Resolving the Fulgoridae/Dictyopharidae Phylogeny and the Evolution of their Endosymbionts

Pyrops

Lanternflies (order Hemiptera, family Fulgoridae) and their closest planthopper relatives (family Dictyopharidae) constitute a strikingly diverse and exceedingly charismatic insect group, with some iconic species (such as the “peanut-headed bug” pictured below) ubiquitously used to exemplify tropical insect biodiversity and bizarre insect evolution. Together, these insect families include more than 1,000 described species that are distributed around the world, with the highest diversity occurring in the tropics. These insects are exclusively sap-feeding herbivores, and can cause damage to their host-plants. Additionally, the insects harbor within their digestive system multiple species of bacteria that provide to the insects essential nutrients that are not available in the insects’ plant-sap diet.

Despite the many interesting aspects of these insects, their evolutionary history is virtually unknown. The goal of this project is to reconstruct the evolutionary relationships within this group and to explore co-evolutionary trends between the insects and their bacterial endosymbionts. Analyses will be based on data integrating modern DNA sequencing technology and traditional comparative morphology. Products of this research will include not only the phylogenetic trees of the insects and their endosymbiotic bacteria, but also new internet-accessible tools to aid in the taxonomic identification of included species.

This research will provide an evolutionary framework for integrating other scientific studies conducted on the biology and ecology of individual planthopper species. The identification tools to be developed will be of considerable value to scientists studying these insects. Additionally, the cutting-edge evolutionary analyses carried out through this research will serve as a model for similar studies on other plant and animal groups. This project will provide training for several students at various academic levels, adding to the next generation of experts in systematic entomology.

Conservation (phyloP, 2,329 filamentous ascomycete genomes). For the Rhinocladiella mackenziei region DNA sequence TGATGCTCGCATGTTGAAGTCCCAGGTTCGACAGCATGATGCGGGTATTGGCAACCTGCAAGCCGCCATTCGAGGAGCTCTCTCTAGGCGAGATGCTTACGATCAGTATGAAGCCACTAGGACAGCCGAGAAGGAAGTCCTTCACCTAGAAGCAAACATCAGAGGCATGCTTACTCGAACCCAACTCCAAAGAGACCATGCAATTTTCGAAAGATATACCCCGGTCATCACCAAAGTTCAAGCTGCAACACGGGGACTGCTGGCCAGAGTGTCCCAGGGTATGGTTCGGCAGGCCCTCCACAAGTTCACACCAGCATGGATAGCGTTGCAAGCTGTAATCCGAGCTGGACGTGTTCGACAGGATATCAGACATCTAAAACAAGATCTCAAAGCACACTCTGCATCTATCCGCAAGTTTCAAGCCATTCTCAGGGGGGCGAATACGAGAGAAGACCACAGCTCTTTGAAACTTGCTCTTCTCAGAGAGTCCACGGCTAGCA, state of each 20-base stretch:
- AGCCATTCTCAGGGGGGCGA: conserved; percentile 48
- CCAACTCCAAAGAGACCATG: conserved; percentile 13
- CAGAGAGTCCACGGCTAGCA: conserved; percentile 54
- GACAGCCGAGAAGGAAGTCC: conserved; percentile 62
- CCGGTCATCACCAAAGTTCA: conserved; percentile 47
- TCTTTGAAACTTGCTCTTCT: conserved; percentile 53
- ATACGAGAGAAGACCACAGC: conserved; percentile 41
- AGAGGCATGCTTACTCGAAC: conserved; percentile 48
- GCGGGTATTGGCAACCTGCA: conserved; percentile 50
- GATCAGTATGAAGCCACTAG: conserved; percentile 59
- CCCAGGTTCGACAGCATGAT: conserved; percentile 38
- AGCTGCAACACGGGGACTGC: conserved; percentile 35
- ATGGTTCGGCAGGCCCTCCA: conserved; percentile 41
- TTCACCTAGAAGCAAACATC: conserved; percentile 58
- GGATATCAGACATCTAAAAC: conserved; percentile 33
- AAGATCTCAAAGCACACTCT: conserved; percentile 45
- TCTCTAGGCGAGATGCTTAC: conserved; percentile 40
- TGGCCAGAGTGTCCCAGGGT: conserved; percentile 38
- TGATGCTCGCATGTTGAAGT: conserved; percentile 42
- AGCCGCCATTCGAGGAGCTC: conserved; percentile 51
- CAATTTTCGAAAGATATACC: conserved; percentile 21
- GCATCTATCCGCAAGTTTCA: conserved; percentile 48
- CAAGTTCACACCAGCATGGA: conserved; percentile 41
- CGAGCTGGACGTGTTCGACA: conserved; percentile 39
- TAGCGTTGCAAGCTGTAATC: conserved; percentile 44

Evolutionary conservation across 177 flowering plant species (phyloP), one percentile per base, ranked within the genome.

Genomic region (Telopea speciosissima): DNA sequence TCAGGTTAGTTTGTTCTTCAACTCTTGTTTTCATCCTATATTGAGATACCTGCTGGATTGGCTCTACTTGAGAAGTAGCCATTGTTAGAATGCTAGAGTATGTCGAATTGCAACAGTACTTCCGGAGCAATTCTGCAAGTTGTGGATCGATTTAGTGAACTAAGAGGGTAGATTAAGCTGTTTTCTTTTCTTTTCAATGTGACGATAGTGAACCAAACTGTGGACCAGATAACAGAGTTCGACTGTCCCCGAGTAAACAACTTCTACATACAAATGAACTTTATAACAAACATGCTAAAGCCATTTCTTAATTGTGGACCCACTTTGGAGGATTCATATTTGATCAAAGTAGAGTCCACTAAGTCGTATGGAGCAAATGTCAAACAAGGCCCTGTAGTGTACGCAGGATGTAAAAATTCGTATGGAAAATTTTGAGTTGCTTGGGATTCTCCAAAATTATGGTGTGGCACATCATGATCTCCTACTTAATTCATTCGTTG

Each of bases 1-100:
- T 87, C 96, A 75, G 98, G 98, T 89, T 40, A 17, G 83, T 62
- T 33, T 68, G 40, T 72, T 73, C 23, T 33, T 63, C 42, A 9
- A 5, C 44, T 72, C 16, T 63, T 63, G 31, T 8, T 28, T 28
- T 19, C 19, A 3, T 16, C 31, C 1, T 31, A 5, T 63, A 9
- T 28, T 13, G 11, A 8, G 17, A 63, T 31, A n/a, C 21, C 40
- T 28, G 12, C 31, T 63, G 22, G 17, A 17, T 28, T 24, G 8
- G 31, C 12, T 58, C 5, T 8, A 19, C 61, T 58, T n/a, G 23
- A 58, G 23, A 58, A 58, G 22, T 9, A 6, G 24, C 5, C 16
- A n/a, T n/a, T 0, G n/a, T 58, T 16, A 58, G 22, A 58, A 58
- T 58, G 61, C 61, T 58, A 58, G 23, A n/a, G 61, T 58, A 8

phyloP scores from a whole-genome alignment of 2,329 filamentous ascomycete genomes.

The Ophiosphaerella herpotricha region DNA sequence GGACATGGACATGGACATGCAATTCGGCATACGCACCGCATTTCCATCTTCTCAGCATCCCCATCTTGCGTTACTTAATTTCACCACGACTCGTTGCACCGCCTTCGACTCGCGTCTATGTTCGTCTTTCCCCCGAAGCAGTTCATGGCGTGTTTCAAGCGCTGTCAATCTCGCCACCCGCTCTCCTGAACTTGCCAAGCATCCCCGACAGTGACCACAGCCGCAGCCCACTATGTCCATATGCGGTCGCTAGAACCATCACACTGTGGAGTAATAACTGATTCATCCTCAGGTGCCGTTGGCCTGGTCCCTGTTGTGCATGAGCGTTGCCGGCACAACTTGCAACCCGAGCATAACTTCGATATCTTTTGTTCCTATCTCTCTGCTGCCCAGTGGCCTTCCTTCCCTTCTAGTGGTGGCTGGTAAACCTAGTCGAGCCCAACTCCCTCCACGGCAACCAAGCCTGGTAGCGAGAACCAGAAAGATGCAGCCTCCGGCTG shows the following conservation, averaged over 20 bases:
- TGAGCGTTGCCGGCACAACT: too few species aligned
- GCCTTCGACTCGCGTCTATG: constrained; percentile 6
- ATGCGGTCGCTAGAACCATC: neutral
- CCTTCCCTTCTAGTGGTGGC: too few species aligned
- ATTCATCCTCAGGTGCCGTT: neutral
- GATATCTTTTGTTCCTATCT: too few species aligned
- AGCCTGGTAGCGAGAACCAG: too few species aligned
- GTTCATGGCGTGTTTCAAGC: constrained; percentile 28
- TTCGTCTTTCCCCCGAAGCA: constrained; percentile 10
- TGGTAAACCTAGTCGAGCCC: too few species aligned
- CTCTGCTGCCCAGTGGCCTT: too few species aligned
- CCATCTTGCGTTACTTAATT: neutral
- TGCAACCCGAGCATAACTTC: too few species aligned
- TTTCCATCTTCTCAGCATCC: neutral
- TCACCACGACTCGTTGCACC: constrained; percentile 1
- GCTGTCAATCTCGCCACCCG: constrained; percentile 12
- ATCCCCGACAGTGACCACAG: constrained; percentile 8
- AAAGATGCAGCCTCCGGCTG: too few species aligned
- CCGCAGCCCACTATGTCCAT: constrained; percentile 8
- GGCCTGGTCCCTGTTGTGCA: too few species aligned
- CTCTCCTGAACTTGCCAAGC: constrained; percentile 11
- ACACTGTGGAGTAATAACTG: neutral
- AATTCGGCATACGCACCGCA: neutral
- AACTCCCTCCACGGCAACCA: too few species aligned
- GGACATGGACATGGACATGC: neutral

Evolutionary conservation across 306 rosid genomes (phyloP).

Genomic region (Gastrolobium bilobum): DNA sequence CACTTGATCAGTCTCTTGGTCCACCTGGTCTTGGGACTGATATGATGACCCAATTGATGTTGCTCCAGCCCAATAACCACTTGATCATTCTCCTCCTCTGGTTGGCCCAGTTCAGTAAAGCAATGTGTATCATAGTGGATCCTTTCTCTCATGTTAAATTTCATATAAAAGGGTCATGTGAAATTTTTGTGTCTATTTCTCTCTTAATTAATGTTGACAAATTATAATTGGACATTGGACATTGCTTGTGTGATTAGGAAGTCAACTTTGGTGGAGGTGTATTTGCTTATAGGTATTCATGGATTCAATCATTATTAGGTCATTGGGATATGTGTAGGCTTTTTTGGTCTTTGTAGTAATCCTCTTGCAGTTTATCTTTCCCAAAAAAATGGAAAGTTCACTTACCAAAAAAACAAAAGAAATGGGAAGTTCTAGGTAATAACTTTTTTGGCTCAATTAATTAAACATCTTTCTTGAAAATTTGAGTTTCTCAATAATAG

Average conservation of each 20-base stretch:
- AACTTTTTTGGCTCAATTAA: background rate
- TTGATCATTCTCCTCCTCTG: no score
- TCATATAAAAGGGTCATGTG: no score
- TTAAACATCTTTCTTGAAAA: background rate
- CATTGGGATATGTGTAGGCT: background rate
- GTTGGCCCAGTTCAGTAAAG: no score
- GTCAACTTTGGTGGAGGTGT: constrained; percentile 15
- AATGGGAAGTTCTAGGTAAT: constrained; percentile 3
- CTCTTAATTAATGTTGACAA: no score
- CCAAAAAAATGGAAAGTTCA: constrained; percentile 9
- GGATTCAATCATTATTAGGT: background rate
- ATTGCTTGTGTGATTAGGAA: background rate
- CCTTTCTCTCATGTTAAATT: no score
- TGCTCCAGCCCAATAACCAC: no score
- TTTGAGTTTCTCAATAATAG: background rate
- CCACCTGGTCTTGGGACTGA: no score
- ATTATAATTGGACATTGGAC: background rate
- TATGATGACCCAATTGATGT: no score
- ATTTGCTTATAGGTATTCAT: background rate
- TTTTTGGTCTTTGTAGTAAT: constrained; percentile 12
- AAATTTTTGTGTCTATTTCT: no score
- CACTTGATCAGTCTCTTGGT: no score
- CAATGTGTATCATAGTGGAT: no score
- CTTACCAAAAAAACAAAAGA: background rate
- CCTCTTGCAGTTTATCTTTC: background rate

Fulgora Fulgoridae Fulgoridae Fulgoridae

Research Objectives, Goals, and Products:

This proposal integrates 4 major objectives into a large-scale phylogenetic investigation:

  • Objective 1. Using Large-Scale Phylogenetic Reconstruction to Test and Revise the Classification of Fulgoridae and Dictyopharidae: This project design calls for the assembly of a combined-data matrix for phylogenetic inference, to include DNA nucleotide sequence data from 7 loci and coded morphological characters of adults (including external and genitalic features). Data will be generated from a taxonomic sample of 450 species representing 200 genera. The taxonomic sampling strategy is to maximize representation of all major described lineages (subfamilies, tribes, and genera), while allowing for the inclusion of multiple exemplar species per genus, when available; thus, any phylogeny-based revisions to the classification proposed will focus on higher rankings (subfamilies and tribes).
  • Objective 2. Testing Hypotheses of Co-Diversification between Planthoppers and Endosymbionts: This project design calls for generation of DNA sequence data from 2 loci (16S rDNA and 23S rDNA) for each of 3 endosymbiotic bacterial species housed within the 450 Fulgoridae and Dictyopharidae specimens to be included in the phylogenetic analysis described in Objective 1 (above). These sequence data will allow us to detect and distinguish among the various bacterial endosymbionts present, and phylogenetic reconstructions of these endosymbiont lineages will allow us to test for codiversification between endosymbionts and their planthopper hosts (using the phylogenetic reconstruction of Fulgoridae + Dictyopharidae from Objective 1), and to estimate the age of the origins of these endosymbiont associations. We will use in-situ hybridization to obtain images of endosymbionts and to test for localization of endosymbionts to a bacteriome (characteristic of an ancient obligate association).